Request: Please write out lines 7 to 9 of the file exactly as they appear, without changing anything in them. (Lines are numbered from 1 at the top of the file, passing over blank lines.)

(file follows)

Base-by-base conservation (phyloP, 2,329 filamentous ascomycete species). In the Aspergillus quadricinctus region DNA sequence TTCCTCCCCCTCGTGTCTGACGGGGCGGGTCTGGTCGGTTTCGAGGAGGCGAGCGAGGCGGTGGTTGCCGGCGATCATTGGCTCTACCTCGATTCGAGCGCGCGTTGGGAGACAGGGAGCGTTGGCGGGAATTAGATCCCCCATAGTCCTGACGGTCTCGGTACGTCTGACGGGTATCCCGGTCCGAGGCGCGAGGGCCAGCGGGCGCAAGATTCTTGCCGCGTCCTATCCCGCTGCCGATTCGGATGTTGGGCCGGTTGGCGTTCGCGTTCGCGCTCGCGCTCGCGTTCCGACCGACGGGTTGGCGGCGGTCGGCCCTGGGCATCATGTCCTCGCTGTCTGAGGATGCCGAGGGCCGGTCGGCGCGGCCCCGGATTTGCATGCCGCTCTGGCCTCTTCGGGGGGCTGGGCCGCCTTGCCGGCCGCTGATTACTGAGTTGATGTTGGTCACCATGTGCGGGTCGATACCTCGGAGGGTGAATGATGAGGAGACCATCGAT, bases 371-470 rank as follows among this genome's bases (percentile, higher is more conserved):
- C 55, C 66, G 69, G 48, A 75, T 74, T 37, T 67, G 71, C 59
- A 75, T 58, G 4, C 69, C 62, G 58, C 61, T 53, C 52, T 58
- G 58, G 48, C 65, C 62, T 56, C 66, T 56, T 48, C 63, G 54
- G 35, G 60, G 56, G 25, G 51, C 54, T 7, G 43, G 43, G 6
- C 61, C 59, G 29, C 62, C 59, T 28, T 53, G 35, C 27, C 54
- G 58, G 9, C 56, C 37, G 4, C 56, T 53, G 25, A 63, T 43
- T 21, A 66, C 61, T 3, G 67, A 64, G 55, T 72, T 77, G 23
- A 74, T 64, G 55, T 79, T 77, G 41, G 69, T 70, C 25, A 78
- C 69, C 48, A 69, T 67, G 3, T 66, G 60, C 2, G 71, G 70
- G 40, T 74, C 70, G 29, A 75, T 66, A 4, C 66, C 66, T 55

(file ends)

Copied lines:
- G 58, G 9, C 56, C 37, G 4, C 56, T 53, G 25, A 63, T 43
- T 21, A 66, C 61, T 3, G 67, A 64, G 55, T 72, T 77, G 23
- A 74, T 64, G 55, T 79, T 77, G 41, G 69, T 70, C 25, A 78